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Casino - Real Life as a Movie Script

Casino - Real Life as a Movie Script

“Casino” is another blockbuster movie about gangsters directed by Martin Scorsese and based on real life events. The screenplay is based on the book with same name written by Nicholas Pileggi. This movie is very similar in many senses to the “Good Fellas” movie made by Martin Scorsese few years before, and again the story of this movie is nearly 100% true. Movie says that story is “adapted from a true story”, however, the amount of real life details is outstanding.

The movie tells us about Tangiers casino in Las Vegas and mafia skimming operations around it. In real life everything happened in Stardust casino in Las Vegas. As a matter of fact, it was happening in 4 casinos: Stardust, Fremont, Marina and Hacienda.

The Chicago Outfit had control over the Stardust through the Recrion Corporation before 1976. They had experienced many problems by this time due to numerous investigations about skimming operations in casinos, Recrion Corporation stock manipulations and who knows what else. Basically, The Outfit had got too much attention from state and government officials. They were at risk of losing license to operate Stardust casino.

Allen R. Glick

(Movie character Philip Green performed by actor Kevin Pollak)

Allan R. Glick (left) and Kevin Pollak (right)

Allan R. Glick (left) and Kevin Pollak (right)

Allen R. Glick was the President and Chairman of the Board of Argent Corporation which owned Hacienda hotel. The name Argent came from the three initials of his name, combined with the first three letters of the word “Enterprises”).

Allen R. Glick graduated from Ohio State University with a Bachelor of Arts Degree and the Western Reserve University Law School with a Juris Doctorate Degree. He was a member of the California and Pennsylvania State Bar Associations. Allen R. Glick spent 11 months in Vietnam where he was an advisor to the Vietnamese Combat Command. He was awarded The Bronze Star, the Vietnamese Medal of Honor, and the Vietnamese Service Medal and was honorably discharged as Captain.

Allen R. Glick (just turned 32 at that time) knew that the owners of the Stardust have being told to get out or lose their license. He didn’t have the money to buy it, so he just spread the word all over Las Vegas that he wanted to buy the Stardust casino.

One day, Allen got a phone call from Del Coleman, the largest stockholder in the Recrion Corporation and was introduced to the many wise guys. Soon Allen R. Glick had enough money to buy the Recrion Corporation along with all of its assets including the giant Stardust Hotel. Nearly $140 million was raised to allow him to purchase the Recrion Corp (Tangiers Corporation in the movie).

Very soon Frank “Lefty” Rosenthal was appointed as casino manager to the Stardust The Stardust Resort & Casino.

Frank Lawrence “Lefty” Rosenthal

(Movie character Sam “Ace” Rothstein performed by actor Robert De Niro)
(June 12, 1929 – October 13, 2008)

Frank Rosenthal (left) and Robert De Niro (right)

Frank Rosenthal (left) and Robert De Niro (right)

Frank Lawrence “Lefty” Rosenthal was a professional sports bettor. By 1961 (32 years old) Rosenthal had acquired a national reputation as a sports bettor, oddsmaker and handicapper and was frequently seen in the company of Chicago Outfit members Jackie Cerone and Fiore Buccieri.

Despite his frequent arrests for illegal gambling and bookmaking, Rosenthal was convicted only once, pleading no contest in 1963, for allegedly bribing New York University player Ray Paprocky to shave points for a college basketball game in North Carolina.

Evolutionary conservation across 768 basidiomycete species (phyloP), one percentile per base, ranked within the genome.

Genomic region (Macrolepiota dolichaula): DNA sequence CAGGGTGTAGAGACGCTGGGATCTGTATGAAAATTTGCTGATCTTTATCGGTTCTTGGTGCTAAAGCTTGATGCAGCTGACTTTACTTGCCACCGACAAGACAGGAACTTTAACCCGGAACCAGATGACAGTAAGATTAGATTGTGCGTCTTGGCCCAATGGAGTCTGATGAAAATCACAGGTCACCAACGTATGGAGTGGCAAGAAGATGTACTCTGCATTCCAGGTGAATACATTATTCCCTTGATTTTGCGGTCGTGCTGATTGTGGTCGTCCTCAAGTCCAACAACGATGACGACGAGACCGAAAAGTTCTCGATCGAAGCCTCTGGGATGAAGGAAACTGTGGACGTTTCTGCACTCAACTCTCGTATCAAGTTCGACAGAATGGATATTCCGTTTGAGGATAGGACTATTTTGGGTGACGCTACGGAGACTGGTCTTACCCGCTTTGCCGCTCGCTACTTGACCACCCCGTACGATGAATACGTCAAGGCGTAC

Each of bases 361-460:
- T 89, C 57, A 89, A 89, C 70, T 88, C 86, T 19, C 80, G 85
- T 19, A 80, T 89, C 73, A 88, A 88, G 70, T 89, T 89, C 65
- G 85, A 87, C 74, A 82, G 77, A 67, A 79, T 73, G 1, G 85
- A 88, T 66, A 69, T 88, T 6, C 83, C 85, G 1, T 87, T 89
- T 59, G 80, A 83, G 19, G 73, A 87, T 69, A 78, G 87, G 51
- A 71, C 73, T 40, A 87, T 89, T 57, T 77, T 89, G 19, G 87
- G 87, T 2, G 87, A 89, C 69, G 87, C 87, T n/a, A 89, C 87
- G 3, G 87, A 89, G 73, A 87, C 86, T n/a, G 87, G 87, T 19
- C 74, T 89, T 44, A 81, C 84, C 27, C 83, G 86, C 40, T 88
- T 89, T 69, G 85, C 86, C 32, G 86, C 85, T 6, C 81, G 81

Frank Rosenthal at a witness table

Frank Rosenthal at a witness table before the Senate Investigations Subcommittee, in Washington during a 1961 probe of organized gambling.

Franks role in Las Vegas was to manage day-to-day casinos operations and ensure steady skimming operations for Chicago Outfit members and he accomplished this role with great success. The Stardust was a gold mine to the Chicago Outfit, the skim being absolutely fabulous. When it was taken over by the reputable Boyd family, they were surprised by its huge profits, with every penny of income recorded. When exposed by the FBI, this skimming operation was the largest ever exposed. A number of organized crime figures were convicted as a result of the skimming.

Rosenthal is also credited with creating the first Race & Sportsbook (Parlor) in Las Vegas. Despite resistance from the traditional casino bosses, who believed exclusively in terms of table games, Rosenthal had spent decades in and around the sports world to know that it could be the motherlode of casino betting. He created a space-age theater-like Race and Sportsbook at the Stardust Hotel & Casino that was copied by every casino on the strip.

Another Rosenthal innovation was to allow female blackjack dealers, which in one year doubled the Stardust’s income.

The Frank Rosenthal Show

The Frank Rosenthal Show

In the 1970’s, Frank Rosenthal hosted a top-rated television variety show direct from the world famous Stardust Hotel & Casino in Las Vegas, Nevada. Every show was nothing short of spectacular as Frank was joined by a galaxy of Las Vegas brightest stars, TV and Hollywood celebrities, sports champions and handicappers.

The Frank Rosenthal Show

On October 4, 1982, an attempt was made on his life by placing a bomb underneath his car. While the bombing attempt failed to kill him, it did bring government and media attention to Frank’s activities. The government quickly gathered sufficient evidence on him to tie him to organized crime, and with that information, the Nevada Gaming Commission ordered Rosenthal to remain out of casinos for the rest of his life.

Frank Rosenthal Car After Explosion

Frank Rosenthal Car After Explosion

After his eviction from Las Vegas Frank Rosenthal was running a website where he shared his life experiences and betting tricks. This site is still available at frankrosenthal.com.

Once, Rosenthal explained to the Miami Herald what it takes to be a better gambler: “No secrets to a winning formula,” he said. “It takes years, perhaps more to establish a rigid form of self discipline. You must also be prepared to accept a lifestyle that requires an aspect of personal sacrifice, and bumpy roads along the way.”

While Lefty Rosenthal was running the Stardust Hotel, Anthony Spilotro (Joe Pesci) was taking care of any other problems that might arise.

Anthony “The Ant” Spilotro

(Movie character Nicholas “Nicky” Santoro performed by actor Joe Pesci)
(May 19, 1938 – June 14, 1986)

Anthony Spilotro (left) and Joe Pesci (right)

Anthony Spilotro (left) and Joe Pesci (right)

Anthony “The Ant” Spilotro was an Italian-American mobster and enforcer for the Chicago Outfit in Las Vegas during the 1970s and 1980s. His job was to protect and oversee the Outfit’s illegal casino profits (the “skim”). He was nicknamed “Tony the Ant” or “Tough Tony”.

Anthony Spilotro Mug Shot

Anthony Spilotro Mug Shot